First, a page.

Sale of Deep Creek Lake moving ahead Residents say they want more input in negotiating process

August 23, 1998|By Cindy Stacy | Cindy Stacy,SPECIAL TO THE SUN

McHENRY -- Despite missing a deadline in the negotiating process, a power company's sale of Deep Creek Lake to the state appears to be on track, officials for both sides said at a public meeting here yesterday.

About 200 people gathered at Garrett Community College for an update on the sale of the 73-year-old lake, which GPU Inc. put up for sale in March along with the hydroelectric dam that created it.

With the utility planning to auction the Western Maryland facility, along with 31 other plants, the state stepped in to ensure protection of the lake -- hailed as a state treasure by Gov. Parris N. Glendening and the area's economic linchpin by Western Maryland business leaders.

The two sides missed a deadline at the end of July for reaching a sales agreement, prompting suspicion by Garrett County's Board of Commissioners and the 1,100-member Deep Creek Lake Property Owners' Association over the closed-door negotiations and lack of local input.

Retired Circuit Court Judge Fred A. Thayer, who chairs the local Lake Advisory Committee set up initially to pursue the purchase, said he had expected from a memorandum of understanding between GPU and the state that the sale -- which must be approved by the County Commissioners, state Board of Public Works and Maryland and Pennsylvania utility regulators -- would be completed by Sept. 30.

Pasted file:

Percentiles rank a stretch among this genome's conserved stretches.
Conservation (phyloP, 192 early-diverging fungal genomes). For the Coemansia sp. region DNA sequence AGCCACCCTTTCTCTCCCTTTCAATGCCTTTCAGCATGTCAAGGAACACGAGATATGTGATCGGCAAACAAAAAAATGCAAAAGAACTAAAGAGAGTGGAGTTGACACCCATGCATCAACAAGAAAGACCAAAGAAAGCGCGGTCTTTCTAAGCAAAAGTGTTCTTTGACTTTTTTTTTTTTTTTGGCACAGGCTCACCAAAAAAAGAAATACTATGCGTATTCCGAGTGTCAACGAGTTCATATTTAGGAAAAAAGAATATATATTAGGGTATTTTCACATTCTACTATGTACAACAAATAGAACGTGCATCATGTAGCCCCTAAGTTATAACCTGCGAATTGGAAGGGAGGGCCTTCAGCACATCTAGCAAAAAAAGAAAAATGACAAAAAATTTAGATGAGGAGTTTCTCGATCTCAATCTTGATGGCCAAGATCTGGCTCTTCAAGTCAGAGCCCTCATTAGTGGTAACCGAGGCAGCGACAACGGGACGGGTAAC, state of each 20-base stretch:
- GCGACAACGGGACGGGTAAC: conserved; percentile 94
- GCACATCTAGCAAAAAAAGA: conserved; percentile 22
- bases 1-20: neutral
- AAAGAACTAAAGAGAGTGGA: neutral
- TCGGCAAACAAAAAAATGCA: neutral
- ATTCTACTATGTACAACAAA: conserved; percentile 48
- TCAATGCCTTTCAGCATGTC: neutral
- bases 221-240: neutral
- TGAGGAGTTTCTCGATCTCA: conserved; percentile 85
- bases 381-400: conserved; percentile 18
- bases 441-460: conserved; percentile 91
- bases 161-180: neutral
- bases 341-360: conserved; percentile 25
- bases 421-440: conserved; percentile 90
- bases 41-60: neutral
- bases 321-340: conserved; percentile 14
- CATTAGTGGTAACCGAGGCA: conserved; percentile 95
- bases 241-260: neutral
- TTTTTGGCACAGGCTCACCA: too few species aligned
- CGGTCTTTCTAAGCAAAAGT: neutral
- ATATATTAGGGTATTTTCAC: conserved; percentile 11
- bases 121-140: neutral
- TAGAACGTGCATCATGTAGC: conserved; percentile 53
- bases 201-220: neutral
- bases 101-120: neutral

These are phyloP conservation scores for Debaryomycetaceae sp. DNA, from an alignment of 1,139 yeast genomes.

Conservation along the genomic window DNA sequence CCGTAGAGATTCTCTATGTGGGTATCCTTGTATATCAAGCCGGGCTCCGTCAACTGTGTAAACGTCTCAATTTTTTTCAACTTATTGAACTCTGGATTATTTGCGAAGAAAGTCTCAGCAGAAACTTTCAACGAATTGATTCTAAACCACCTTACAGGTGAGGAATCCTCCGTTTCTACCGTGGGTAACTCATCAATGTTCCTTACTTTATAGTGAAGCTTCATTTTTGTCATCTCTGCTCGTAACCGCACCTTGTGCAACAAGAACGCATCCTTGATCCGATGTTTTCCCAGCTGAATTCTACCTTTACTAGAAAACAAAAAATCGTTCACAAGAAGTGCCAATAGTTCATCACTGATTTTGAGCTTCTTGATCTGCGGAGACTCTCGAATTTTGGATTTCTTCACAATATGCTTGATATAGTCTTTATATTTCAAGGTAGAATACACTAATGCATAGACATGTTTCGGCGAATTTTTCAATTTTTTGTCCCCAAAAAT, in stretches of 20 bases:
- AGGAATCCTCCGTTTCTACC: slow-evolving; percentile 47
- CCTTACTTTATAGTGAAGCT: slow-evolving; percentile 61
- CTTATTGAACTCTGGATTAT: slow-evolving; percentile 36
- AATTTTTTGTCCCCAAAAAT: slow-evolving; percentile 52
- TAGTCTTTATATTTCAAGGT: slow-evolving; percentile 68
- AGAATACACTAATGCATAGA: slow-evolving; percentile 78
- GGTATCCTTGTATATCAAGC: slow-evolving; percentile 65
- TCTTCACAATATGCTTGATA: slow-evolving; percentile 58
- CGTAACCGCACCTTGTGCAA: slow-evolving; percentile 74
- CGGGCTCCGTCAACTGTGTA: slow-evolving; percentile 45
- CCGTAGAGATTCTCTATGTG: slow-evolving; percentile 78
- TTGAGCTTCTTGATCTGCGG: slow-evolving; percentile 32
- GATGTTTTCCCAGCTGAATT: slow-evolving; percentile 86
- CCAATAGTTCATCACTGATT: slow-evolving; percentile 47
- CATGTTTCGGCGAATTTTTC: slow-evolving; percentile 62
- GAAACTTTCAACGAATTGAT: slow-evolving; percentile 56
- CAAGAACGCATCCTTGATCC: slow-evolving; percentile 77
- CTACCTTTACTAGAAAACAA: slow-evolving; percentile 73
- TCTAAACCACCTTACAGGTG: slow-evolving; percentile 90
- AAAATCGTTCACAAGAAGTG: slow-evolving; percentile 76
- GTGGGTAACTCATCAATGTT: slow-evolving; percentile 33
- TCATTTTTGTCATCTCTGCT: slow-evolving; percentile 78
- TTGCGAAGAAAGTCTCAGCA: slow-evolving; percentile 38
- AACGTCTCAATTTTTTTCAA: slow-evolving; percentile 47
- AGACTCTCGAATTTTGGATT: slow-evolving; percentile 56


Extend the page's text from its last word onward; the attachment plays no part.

A number of residents said they wanted more local input in the negotiating process.

"The problem is that the July 31 deadline was not met and that concerns us," said Carl Roberts of Oakland. "The agreement called for regulatory approvals by the County Commissioners before Sept. 30 and here it is almost the end of August."

"I can appreciate you'd like the situation defined locally before we're asking for approval on the process," said James W. Dunmyer, Maryland's assistant secretary for public lands in the Department of Natural Resources. "But the approval process is not required by Sept. 30. That's merely the price."

Dunmyer and GPU spokesman Edward J. Shultz said they were "cautiously optimistic" that an agreement would be reached by Sept. 30. "GPU would not be at the table if it didn't want the state to get the lake," Shultz said. "But by the same token, we can't give it away."

"It's not meant to be a threat," said Dunmyer, "but I would put it at a 100 percent probability that the property will eventually be in state ownership."

The property owners association president, Roger Titus, drew laughs when he offered this translation of the situation: "When you get in a bargaining agreement with somebody who has the power to condemn, you make a deal. The question is what is the LTC deal. The governor has said the state is committed to getting the resource."

Pub Date: 8/23/98

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